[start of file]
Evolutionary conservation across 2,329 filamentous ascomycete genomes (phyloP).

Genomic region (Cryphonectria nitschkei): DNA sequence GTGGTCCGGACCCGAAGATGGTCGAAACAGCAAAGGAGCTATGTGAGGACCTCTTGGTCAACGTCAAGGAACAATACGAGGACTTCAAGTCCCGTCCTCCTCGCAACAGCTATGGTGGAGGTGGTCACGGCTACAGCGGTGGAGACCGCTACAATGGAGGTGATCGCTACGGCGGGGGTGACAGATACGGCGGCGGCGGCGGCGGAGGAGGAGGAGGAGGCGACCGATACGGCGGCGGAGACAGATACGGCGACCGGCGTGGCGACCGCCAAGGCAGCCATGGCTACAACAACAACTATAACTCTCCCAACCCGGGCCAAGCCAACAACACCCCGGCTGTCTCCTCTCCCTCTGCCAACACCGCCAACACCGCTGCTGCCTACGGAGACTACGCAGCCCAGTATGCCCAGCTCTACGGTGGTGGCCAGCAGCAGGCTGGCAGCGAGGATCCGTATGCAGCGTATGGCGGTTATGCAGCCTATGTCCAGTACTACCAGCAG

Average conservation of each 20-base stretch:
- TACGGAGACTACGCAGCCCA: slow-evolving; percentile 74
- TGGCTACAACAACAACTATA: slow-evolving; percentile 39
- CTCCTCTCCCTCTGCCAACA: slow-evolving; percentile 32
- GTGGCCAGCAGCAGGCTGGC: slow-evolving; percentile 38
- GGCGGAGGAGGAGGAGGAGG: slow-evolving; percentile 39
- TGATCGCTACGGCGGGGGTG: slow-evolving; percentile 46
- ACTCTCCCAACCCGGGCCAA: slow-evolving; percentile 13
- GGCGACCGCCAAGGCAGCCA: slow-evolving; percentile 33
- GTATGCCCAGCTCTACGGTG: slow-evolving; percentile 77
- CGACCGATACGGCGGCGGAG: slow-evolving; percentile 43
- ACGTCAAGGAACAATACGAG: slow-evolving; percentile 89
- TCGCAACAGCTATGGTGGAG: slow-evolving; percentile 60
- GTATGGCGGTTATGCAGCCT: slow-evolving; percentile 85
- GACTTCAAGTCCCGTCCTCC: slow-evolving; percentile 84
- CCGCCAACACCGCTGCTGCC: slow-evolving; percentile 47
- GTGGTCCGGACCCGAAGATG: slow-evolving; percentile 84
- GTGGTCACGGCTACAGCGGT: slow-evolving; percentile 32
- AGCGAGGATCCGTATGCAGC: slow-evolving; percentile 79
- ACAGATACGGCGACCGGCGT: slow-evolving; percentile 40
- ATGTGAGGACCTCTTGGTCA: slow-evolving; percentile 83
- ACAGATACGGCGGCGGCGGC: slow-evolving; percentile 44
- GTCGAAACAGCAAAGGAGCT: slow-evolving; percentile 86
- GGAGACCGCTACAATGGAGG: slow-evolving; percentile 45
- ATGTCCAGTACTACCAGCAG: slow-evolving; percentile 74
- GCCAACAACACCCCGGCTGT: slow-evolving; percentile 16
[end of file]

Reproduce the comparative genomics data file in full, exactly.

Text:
Evolutionary conservation across 2,329 filamentous ascomycete genomes (phyloP).

Genomic region (Cryphonectria nitschkei): DNA sequence GTGGTCCGGACCCGAAGATGGTCGAAACAGCAAAGGAGCTATGTGAGGACCTCTTGGTCAACGTCAAGGAACAATACGAGGACTTCAAGTCCCGTCCTCCTCGCAACAGCTATGGTGGAGGTGGTCACGGCTACAGCGGTGGAGACCGCTACAATGGAGGTGATCGCTACGGCGGGGGTGACAGATACGGCGGCGGCGGCGGCGGAGGAGGAGGAGGAGGCGACCGATACGGCGGCGGAGACAGATACGGCGACCGGCGTGGCGACCGCCAAGGCAGCCATGGCTACAACAACAACTATAACTCTCCCAACCCGGGCCAAGCCAACAACACCCCGGCTGTCTCCTCTCCCTCTGCCAACACCGCCAACACCGCTGCTGCCTACGGAGACTACGCAGCCCAGTATGCCCAGCTCTACGGTGGTGGCCAGCAGCAGGCTGGCAGCGAGGATCCGTATGCAGCGTATGGCGGTTATGCAGCCTATGTCCAGTACTACCAGCAG

Average conservation of each 20-base stretch:
- TACGGAGACTACGCAGCCCA: slow-evolving; percentile 74
- TGGCTACAACAACAACTATA: slow-evolving; percentile 39
- CTCCTCTCCCTCTGCCAACA: slow-evolving; percentile 32
- GTGGCCAGCAGCAGGCTGGC: slow-evolving; percentile 38
- GGCGGAGGAGGAGGAGGAGG: slow-evolving; percentile 39
- TGATCGCTACGGCGGGGGTG: slow-evolving; percentile 46
- ACTCTCCCAACCCGGGCCAA: slow-evolving; percentile 13
- GGCGACCGCCAAGGCAGCCA: slow-evolving; percentile 33
- GTATGCCCAGCTCTACGGTG: slow-evolving; percentile 77
- CGACCGATACGGCGGCGGAG: slow-evolving; percentile 43
- ACGTCAAGGAACAATACGAG: slow-evolving; percentile 89
- TCGCAACAGCTATGGTGGAG: slow-evolving; percentile 60
- GTATGGCGGTTATGCAGCCT: slow-evolving; percentile 85
- GACTTCAAGTCCCGTCCTCC: slow-evolving; percentile 84
- CCGCCAACACCGCTGCTGCC: slow-evolving; percentile 47
- GTGGTCCGGACCCGAAGATG: slow-evolving; percentile 84
- GTGGTCACGGCTACAGCGGT: slow-evolving; percentile 32
- AGCGAGGATCCGTATGCAGC: slow-evolving; percentile 79
- ACAGATACGGCGACCGGCGT: slow-evolving; percentile 40
- ATGTGAGGACCTCTTGGTCA: slow-evolving; percentile 83
- ACAGATACGGCGGCGGCGGC: slow-evolving; percentile 44
- GTCGAAACAGCAAAGGAGCT: slow-evolving; percentile 86
- GGAGACCGCTACAATGGAGG: slow-evolving; percentile 45
- ATGTCCAGTACTACCAGCAG: slow-evolving; percentile 74
- GCCAACAACACCCCGGCTGT: slow-evolving; percentile 16